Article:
How to pack books for moving?


Every book owner has experienced the disappointment of a damaged book, whether it be a creased spine, a torn page, or a squished dust jacket.

You’ve probably also experienced the agony of attempting to protect your books from harm when transporting them from one home to another.

There has has to be a better method to relocate oneself as opposed to paying movers, what with all the bent pages, hefty journeys to and from the truck, and turmoil of keeping everything covered.

Indeed, you are correct in thinking that there is a superior strategy. Whether you’re moving across town or across the country, our comprehensive guide will show you how to safely pack your books for transit.

1. Organize Your Stuff

First things first: are all these books necessary? Curating a decent library requires understanding when to part with certain tales, despite the want to keep them all.

Sort through your books and choose the ones you want to bring along. You shouldn’t hurry into making a choice, so get started early and give yourself plenty of time.

To begin, please pack your books. Packing old books may take a while since they need to be carefully handled and placed in numerous sturdy boxes, with periodic breaks for reading in between. You shouldn’t put this off until the last minute.

Consider your books to be an absolute need while planning your packing strategy. You still have a few boxes to deal with, but at least that task is complete.

2. Classify Books by Size

The next step is to choose the books that will accompany you on the journey to your new house. Having a larger collection of books can help you appreciate the variety of formats available. It’s great for giving your shelf some flair, but a nightmare to deal with when you’re trying to pack like Tetris.

We suggest beginning your book organization with a simple categorization of the books by their physical dimensions. You may get a lot better sense of how everything is going to fit if you group them all together before you begin packing.

3. Make Use Of Lightweight Small Boxes

Transporting a single book is simple. 30-50 books? The opposite, in fact. It doesn’t matter how many books you have; they all weigh a lot.

When relocating, books should be packed in compact boxes to keep the total weight under 40 pounds. That way, you may transport your books without risking any damage to them.

You should use sturdy boxes that are well sealed and lined with packing paper.

The cardboard used in the boxes you acquire should be sturdy and of a good thickness. We try to recycle as many boxes as we can, but a book box that looks like it’s seen better days isn’t fit for reusing.

If you want to make sure the box is sturdy enough for books, you may reinforce the seam at the bottom by taping it shut. This strengthens the seal, making your books impervious to moisture and grime.

4. Don’t be stingy with your rolling suitcases; use them!

Most of the time, we use our rolling suitcases to store and carry clothing, but did you know that they also make excellent book transit boats, complete with outdated airport tags? Strong and roomy, with wheels for easy transfer to and from the moving vehicle.

5. Put your books in a sack according to weight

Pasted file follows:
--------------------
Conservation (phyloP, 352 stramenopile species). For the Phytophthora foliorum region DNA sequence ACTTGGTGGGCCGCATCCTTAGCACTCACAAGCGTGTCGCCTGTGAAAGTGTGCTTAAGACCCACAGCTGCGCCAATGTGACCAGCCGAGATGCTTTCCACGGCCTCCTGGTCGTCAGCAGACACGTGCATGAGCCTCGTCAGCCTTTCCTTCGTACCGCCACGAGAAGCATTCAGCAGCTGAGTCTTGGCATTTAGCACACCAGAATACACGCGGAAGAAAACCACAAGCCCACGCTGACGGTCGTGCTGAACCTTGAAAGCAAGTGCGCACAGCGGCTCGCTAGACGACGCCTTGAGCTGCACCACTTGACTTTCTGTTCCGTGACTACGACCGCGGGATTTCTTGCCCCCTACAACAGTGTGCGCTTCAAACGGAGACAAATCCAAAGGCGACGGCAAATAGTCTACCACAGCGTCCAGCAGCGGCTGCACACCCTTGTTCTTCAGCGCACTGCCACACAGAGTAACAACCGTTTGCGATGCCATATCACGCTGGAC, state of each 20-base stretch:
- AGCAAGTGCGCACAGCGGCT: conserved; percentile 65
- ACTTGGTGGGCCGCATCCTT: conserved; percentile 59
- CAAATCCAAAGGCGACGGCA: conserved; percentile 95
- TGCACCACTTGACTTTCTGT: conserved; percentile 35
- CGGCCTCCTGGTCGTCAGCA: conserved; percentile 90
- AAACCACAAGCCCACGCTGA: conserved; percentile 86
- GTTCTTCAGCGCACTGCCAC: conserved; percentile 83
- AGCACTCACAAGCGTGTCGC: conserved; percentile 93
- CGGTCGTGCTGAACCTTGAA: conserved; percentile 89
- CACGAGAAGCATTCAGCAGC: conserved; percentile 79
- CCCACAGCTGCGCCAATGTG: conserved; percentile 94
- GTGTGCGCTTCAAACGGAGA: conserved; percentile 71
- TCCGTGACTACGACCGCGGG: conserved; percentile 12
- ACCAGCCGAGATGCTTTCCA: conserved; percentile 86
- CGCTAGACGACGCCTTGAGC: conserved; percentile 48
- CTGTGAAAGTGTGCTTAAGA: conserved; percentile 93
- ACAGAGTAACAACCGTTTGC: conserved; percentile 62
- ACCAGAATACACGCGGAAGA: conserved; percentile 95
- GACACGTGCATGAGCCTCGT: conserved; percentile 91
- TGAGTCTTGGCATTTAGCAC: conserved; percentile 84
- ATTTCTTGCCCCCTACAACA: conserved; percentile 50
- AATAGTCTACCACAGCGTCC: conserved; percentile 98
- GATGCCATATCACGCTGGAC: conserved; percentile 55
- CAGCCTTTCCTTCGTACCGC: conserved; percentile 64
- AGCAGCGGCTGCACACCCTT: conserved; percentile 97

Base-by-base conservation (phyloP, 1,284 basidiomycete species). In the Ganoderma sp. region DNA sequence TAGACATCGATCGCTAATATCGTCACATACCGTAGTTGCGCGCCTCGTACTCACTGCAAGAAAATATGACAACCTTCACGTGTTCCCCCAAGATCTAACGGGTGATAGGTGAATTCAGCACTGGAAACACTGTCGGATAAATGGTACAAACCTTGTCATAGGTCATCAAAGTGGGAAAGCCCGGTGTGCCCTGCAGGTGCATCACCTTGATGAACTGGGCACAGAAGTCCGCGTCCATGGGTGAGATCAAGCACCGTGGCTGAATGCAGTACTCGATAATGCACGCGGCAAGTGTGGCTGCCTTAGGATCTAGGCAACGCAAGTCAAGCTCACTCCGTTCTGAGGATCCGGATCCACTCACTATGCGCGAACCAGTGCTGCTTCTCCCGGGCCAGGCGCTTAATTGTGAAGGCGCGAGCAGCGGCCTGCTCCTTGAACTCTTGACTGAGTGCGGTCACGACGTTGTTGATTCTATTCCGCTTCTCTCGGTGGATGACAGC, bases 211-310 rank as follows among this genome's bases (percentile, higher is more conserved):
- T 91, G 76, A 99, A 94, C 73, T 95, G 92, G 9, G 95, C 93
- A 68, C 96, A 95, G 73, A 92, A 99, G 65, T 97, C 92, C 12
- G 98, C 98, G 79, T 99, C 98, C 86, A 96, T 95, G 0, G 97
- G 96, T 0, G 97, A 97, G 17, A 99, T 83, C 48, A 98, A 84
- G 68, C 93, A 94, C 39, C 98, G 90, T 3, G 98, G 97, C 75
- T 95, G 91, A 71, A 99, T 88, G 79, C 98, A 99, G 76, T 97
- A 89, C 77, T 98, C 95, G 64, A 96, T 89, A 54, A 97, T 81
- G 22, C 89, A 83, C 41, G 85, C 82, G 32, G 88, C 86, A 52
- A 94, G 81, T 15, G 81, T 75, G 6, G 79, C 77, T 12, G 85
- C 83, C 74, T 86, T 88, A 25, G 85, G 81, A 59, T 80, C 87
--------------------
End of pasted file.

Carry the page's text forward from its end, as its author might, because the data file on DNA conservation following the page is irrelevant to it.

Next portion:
The weight of a book varies widely. After sorting your books by size, pack them according to their weight. Arrange the books by weight, starting with the heaviest at the bottom and working your way up to the least heavy at the top.

6. Vary Your Packing Strategies

Your textbooks may be packed in one of three secure ways:

  • When books are stored face down, they may be stacked efficiently, especially if they are all the same size and can be contained in a single box.
  • Books on shelves are said to be “standing up” when they are displayed in this manner. When packing this manner, make sure the spines are towards the outside edges of the boxes.
  • Books are less likely to have their pages torn out if they are packed with their spines down.

7. Packing materials should be used to fill any empty spaces

Despite books’ ideal rectangular shape, they often have extra room in their shipping container. When that occurs, it’s important to use packing materials to seal any holes or voids.

Fill in the blanks with your own clothing for a zero-waste solution that also allows you to bring along extra essentials. And the fabrics used in clothes are not only comfortable, but also adaptable and robust, making them ideal for the task at hand.

8. Use two layers of tape to shut the boxes

Apply as many layers of tape to the top of your box as you did to the bottom. It is recommended to put books in a box (or suitcase) that can be sealed securely.

9. Put a label on it

You have handled your library’s books with remarkable care thus far. But there’s still something you must do: name the items. Not only should you describe what’s inside the box, but you should also indicate which end is up and whether or not the contents are fragile.

Consider placing weight and direction indicators on the box’s sides as well. A person transporting your boxes will see these labels and know how to treat them.

10. Separate out one or two books for private reading.

There’s a chance you’ll want to leave a book or two out for yourself, regardless of how far you’re moving or how far in advance you pack. Include them in your moving day emergency pack.

11. Don’t wait until you’ve settled into your new home to start reading the books.

When you finally settle into your new place (yeah! ), one of the first things you’ll want to do is unpack all those books and put up the shelves.


It’s OK if you have to put your book collection into storage for a bit. Your book collection should remain undamaged thanks to your careful packaging, provided the volumes are kept in a location that is free of dust and moisture and, ideally, is kept at a constant temperature.

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